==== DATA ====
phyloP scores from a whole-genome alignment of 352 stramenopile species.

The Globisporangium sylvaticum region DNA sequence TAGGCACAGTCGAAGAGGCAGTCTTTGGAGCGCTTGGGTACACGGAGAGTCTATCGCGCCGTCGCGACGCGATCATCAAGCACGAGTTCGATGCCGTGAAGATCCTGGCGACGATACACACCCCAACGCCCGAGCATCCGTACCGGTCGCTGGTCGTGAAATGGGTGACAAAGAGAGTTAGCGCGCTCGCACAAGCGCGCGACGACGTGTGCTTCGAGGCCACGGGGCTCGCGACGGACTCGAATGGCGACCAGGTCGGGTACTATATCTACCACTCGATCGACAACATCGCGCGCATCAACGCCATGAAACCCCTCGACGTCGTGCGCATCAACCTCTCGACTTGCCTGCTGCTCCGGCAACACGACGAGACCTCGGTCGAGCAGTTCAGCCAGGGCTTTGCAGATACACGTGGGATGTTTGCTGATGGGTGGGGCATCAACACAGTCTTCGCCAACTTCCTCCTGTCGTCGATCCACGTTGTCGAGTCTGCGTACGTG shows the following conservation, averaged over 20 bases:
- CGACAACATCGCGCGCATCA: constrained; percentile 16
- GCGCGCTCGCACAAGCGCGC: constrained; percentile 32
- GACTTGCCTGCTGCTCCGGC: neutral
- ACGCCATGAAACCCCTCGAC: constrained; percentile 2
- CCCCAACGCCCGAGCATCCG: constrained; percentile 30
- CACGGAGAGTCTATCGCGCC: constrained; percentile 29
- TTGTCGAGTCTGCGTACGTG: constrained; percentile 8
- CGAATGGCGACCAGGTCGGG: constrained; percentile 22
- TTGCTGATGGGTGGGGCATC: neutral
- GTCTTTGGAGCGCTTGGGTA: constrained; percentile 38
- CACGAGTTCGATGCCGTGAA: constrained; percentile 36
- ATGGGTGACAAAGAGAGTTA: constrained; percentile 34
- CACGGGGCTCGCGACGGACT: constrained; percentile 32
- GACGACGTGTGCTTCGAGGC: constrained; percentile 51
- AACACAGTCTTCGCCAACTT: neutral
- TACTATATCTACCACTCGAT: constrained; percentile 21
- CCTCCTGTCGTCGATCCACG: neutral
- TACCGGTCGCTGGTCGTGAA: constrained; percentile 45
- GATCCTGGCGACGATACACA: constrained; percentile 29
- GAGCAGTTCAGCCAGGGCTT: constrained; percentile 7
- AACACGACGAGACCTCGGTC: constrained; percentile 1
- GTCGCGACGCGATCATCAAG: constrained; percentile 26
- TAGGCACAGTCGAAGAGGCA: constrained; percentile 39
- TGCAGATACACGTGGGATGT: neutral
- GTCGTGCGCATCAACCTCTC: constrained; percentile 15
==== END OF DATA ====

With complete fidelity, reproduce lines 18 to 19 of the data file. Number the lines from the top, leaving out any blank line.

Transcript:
- TACTATATCTACCACTCGAT: constrained; percentile 21
- CCTCCTGTCGTCGATCCACG: neutral